Source: Noelle M. Ellerson, Daniel A. Domenech, American Association of School Administrators (AASA), March 2012

From the summary:
Schools Anticipate Continued Budget Cuts; Study Shows Little Relief in Current or Upcoming School Years

School districts, already operating in their fourth consecutive year of budget cuts, do not anticipate returning to pre-recession funding levels for several years. In a new survey of school administrators, released today by the American Association of School Administrators (AASA), school administrators report continued erosion of fiscal resources available to school districts, as the worst recession in recent history continues to impact state and local budgets….

According to the survey:
• School districts across the nation continue to report a breadth and depth of budget cuts.
• More than three quarters (81.4 percent) of districts described their district as inadequately funded, down only slightly from 84 percent in Dec. 2010.
• Nearly three-quarters (71.2 percent) of school districts reported a cut in state/local revenues between 2010-11 and 2011-12.
• Stop-gap efforts to avoid/minimize job cuts were short-lived and reductions in force will continue to be a reality in the near future.
• Two-thirds (68.2 percent) of respondents eliminated positions in 2011-12, virtually identical to the 68 percent in 2010-11 and the 65.5 percent who anticipate doing so in 2012-13.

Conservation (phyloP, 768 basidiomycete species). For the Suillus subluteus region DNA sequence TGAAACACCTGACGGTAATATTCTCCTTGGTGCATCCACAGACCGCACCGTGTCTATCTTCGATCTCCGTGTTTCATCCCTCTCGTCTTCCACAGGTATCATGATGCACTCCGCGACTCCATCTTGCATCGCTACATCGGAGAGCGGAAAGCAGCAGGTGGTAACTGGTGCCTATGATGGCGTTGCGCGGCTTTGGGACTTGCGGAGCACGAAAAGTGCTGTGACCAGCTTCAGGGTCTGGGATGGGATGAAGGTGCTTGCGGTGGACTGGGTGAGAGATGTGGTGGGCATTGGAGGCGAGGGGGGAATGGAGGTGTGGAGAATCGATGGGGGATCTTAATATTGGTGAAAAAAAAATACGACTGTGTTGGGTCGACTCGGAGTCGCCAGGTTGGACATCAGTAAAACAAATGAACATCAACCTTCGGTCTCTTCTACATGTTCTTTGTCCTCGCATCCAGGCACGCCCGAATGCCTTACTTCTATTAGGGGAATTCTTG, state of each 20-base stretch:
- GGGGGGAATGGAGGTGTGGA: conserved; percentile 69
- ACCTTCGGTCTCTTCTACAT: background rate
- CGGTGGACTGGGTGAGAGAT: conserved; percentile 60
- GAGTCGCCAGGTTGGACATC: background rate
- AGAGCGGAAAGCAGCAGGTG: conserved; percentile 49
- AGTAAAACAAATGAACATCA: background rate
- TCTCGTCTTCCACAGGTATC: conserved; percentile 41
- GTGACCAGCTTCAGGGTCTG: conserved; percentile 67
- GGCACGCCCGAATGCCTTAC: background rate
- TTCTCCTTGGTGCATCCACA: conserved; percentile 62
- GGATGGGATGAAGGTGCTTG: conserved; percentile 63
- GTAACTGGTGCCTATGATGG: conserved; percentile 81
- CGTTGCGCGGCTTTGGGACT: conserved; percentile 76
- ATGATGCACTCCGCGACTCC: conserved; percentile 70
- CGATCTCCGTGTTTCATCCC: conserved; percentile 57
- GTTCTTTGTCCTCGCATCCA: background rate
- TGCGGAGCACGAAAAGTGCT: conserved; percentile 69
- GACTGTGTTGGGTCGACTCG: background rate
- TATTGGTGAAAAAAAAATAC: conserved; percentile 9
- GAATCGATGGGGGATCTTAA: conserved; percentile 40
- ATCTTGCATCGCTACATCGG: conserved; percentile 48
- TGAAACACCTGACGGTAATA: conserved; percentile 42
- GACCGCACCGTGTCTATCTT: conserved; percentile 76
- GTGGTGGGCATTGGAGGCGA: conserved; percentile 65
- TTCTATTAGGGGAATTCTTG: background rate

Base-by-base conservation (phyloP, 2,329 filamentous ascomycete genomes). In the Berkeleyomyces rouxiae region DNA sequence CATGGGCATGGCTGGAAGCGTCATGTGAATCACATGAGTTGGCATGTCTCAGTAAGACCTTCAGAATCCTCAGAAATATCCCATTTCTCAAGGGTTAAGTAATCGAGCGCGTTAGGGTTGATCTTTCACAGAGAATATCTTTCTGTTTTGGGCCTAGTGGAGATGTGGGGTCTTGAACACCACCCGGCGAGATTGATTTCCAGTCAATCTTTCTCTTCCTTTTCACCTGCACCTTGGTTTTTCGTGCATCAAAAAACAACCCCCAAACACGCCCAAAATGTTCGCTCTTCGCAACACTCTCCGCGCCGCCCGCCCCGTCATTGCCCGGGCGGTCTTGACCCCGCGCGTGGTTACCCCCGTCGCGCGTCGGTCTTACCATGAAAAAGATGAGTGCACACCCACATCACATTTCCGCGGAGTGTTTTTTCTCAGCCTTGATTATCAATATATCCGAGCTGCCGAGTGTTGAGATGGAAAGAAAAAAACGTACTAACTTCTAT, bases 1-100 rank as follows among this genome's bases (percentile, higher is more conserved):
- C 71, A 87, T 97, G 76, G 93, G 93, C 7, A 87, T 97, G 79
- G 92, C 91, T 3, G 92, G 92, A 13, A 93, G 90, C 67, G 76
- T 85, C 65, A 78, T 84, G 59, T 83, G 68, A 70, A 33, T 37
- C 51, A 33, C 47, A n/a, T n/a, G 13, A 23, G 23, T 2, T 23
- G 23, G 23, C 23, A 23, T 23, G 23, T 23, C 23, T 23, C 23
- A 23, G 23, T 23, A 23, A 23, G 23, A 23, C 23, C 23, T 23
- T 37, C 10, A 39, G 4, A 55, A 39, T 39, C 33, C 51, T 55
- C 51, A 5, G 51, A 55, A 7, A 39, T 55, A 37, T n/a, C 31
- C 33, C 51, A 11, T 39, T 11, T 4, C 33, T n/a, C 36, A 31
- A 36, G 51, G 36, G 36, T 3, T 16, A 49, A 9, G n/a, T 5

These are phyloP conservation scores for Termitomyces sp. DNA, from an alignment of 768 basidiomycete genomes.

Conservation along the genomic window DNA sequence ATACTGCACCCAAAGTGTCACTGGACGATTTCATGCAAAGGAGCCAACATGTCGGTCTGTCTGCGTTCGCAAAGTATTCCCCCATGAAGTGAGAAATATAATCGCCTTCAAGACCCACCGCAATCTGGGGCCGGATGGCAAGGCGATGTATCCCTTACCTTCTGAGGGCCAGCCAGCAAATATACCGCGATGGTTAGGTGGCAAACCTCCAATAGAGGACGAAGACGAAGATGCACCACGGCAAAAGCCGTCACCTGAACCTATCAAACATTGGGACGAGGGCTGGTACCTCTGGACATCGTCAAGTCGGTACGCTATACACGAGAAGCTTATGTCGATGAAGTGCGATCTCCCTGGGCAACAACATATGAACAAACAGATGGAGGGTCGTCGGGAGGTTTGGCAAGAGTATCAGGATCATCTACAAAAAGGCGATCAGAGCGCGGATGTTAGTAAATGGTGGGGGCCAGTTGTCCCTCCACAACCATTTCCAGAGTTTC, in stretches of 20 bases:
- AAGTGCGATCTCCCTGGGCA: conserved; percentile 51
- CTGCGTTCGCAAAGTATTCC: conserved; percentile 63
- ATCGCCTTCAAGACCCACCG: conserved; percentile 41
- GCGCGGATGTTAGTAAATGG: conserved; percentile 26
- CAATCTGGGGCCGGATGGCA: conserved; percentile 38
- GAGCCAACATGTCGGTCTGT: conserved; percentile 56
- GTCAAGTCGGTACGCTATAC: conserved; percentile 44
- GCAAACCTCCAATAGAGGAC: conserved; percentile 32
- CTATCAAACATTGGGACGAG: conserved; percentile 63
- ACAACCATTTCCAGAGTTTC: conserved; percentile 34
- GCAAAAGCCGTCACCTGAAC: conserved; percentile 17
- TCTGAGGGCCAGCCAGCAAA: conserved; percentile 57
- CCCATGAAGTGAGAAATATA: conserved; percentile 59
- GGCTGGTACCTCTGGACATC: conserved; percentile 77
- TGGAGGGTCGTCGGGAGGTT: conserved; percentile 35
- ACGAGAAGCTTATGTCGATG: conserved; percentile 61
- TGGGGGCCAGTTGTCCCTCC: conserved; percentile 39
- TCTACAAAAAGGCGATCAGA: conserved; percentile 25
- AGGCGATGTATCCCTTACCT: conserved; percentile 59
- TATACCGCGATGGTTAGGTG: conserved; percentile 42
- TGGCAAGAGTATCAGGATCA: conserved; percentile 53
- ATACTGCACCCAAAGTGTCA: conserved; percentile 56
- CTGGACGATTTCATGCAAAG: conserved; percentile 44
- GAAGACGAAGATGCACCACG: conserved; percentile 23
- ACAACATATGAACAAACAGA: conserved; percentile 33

Change in School Librarian Staffing Linked with Change in CSAP Reading Performance, 2005 to 2011

Source: Keith Curry Lance, Linda Hofschire, Library Research Service, Closer Look, January 2012

From the abstract:
In fall 2011, LRS analyzed school library staffing data and Colorado Student Assessment Program (CSAP) reading scores over time. The findings indicated that Colorado schools that either maintained or gained an endorsed librarian between 2005 and 2011 tended to have more students scoring advanced in reading in 2011 and fewer students scoring unsatisfactory, compared with schools that either lost their librarians or never had one. In 2011, schools with at least one FTE endorsed librarian averaged significantly higher advanced CSAP reading scores and significantly lower unsatisfactory scores than schools with less than one FTE endorsed librarian. These findings remained significant when controlling for poverty.
See also:
Full-time School Librarians Linked to Higher Student Reading Scores
Source: Lauren Barack, School Library Journal, March 6, 2012

Beyond the Weekend

Source: Erin Johansson, American Rights at Work Education Fund, February 2012

New data reveals how unions benefit communities, consumers, employers, and employees.